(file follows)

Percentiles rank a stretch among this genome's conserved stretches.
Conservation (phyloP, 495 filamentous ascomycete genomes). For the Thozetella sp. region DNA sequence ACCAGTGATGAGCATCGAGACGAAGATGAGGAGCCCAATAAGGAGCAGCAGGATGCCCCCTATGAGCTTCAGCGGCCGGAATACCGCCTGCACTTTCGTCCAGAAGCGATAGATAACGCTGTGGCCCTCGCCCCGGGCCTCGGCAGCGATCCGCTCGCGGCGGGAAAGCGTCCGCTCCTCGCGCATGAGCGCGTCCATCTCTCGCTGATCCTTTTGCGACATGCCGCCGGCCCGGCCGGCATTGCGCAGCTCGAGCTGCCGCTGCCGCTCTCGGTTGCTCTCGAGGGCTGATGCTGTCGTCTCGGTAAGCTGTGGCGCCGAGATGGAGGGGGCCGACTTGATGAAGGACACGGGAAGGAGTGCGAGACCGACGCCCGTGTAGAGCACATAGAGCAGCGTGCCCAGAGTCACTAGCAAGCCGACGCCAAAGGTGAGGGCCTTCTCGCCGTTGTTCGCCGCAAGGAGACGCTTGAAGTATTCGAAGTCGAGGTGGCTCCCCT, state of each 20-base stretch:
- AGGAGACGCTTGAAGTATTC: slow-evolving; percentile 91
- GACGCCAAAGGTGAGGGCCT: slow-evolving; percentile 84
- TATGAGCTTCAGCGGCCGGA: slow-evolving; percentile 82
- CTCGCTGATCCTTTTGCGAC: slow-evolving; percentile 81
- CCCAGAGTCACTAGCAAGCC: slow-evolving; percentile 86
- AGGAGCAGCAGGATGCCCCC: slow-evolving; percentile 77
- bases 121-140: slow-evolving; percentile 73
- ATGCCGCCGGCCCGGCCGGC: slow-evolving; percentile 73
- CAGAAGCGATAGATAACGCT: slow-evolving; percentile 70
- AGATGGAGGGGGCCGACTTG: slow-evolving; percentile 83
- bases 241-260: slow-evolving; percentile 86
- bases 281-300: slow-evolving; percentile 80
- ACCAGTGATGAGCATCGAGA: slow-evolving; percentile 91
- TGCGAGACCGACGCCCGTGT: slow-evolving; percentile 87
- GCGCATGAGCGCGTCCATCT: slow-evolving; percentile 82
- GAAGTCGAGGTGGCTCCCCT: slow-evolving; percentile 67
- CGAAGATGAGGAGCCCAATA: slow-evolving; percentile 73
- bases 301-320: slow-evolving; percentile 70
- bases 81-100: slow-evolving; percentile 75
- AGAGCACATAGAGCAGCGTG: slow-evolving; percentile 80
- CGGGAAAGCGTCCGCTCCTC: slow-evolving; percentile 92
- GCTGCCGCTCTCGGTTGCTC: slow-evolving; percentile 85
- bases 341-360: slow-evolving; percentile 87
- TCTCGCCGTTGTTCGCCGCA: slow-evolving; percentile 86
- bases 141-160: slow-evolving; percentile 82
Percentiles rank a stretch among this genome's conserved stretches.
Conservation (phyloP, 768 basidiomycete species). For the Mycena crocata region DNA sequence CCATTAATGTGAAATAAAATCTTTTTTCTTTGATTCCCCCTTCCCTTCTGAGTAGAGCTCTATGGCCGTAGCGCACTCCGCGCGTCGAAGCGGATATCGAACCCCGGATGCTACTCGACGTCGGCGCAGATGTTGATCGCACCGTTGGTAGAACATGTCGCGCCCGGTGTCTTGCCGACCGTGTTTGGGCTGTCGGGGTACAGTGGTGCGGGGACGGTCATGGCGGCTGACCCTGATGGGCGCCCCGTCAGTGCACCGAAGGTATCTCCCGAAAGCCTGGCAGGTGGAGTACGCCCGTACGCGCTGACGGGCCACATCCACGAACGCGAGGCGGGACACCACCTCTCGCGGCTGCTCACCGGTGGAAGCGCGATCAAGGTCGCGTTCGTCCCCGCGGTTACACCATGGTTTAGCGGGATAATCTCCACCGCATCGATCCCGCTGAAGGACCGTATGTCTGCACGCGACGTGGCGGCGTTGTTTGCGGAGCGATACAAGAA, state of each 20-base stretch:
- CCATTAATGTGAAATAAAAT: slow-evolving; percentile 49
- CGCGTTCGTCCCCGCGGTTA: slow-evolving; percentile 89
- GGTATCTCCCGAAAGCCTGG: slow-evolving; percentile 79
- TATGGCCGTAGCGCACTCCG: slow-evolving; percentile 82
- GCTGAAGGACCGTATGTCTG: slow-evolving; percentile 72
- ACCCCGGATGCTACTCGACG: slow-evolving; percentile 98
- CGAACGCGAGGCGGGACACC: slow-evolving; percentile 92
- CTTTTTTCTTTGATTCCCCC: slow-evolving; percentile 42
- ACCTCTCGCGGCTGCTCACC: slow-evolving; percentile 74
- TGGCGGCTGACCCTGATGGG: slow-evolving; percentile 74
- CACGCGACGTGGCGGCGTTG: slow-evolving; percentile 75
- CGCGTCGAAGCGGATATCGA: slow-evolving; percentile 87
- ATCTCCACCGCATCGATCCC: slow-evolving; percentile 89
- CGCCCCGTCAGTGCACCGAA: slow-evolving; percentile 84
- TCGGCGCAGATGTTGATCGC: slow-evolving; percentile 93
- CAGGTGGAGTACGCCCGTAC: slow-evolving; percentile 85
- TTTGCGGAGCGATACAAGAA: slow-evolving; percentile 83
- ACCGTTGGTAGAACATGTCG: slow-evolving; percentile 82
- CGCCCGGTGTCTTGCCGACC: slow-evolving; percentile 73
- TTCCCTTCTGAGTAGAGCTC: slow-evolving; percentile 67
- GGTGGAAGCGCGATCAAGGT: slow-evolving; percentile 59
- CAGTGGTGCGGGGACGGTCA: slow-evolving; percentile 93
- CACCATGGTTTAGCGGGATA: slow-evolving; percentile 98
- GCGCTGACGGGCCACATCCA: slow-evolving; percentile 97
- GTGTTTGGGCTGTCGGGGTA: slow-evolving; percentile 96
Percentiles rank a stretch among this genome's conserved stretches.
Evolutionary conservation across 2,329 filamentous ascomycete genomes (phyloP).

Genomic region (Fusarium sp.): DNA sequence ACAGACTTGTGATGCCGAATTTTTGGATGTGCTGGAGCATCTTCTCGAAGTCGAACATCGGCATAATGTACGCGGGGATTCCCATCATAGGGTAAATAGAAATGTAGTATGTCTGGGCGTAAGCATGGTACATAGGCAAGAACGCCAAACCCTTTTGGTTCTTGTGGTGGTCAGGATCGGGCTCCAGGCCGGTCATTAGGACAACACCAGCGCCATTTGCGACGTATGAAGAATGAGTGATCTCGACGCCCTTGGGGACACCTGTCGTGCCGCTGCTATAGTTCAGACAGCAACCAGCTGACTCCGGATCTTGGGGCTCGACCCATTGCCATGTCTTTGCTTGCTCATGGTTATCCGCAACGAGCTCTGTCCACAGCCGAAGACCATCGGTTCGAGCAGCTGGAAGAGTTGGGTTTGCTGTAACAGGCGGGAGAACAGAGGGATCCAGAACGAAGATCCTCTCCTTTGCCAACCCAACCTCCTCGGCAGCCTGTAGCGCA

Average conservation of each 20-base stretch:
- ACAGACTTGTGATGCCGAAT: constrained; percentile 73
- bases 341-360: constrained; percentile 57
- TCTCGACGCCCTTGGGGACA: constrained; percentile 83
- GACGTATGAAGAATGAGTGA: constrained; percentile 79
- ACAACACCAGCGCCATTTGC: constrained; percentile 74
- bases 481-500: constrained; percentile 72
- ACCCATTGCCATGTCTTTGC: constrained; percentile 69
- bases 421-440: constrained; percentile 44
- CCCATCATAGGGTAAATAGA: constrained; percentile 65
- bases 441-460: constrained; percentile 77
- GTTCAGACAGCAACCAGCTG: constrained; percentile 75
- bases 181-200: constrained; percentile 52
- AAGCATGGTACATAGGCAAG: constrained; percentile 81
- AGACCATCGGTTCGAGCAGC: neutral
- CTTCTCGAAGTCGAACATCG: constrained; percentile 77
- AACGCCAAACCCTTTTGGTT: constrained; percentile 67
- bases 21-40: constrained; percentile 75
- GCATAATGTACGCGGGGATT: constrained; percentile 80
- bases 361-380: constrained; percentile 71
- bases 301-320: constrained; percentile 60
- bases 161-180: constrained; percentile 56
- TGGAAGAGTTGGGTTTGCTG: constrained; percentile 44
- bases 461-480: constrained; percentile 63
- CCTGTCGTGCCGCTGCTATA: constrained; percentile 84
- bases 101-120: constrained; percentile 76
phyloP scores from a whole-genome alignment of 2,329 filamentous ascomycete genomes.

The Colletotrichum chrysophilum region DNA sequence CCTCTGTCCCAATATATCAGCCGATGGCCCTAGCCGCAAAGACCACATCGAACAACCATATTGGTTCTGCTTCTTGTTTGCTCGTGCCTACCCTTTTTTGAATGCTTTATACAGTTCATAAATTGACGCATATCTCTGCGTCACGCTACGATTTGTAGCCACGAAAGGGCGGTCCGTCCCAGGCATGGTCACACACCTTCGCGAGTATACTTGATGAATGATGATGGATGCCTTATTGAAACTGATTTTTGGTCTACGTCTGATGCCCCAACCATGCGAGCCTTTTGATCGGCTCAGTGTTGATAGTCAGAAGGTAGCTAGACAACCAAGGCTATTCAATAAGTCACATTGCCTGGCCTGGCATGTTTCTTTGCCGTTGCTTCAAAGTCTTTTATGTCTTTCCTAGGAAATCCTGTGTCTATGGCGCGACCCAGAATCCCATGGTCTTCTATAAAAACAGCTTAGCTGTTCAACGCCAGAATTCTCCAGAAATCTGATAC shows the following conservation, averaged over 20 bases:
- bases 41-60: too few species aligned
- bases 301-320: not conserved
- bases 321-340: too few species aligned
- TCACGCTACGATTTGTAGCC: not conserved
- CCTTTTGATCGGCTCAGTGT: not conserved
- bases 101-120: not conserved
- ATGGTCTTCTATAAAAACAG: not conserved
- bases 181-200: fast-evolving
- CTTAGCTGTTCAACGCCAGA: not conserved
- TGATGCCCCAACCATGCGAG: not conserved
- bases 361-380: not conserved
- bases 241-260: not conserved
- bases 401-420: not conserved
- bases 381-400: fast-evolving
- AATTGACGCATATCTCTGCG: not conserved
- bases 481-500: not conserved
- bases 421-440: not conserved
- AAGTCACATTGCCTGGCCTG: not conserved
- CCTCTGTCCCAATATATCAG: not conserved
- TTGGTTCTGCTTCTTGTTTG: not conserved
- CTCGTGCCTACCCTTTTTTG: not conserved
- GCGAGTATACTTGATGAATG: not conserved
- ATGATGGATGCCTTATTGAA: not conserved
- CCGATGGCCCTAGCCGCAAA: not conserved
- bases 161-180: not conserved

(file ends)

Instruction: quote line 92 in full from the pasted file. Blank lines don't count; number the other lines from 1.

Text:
- ATGGTCTTCTATAAAAACAG: not conserved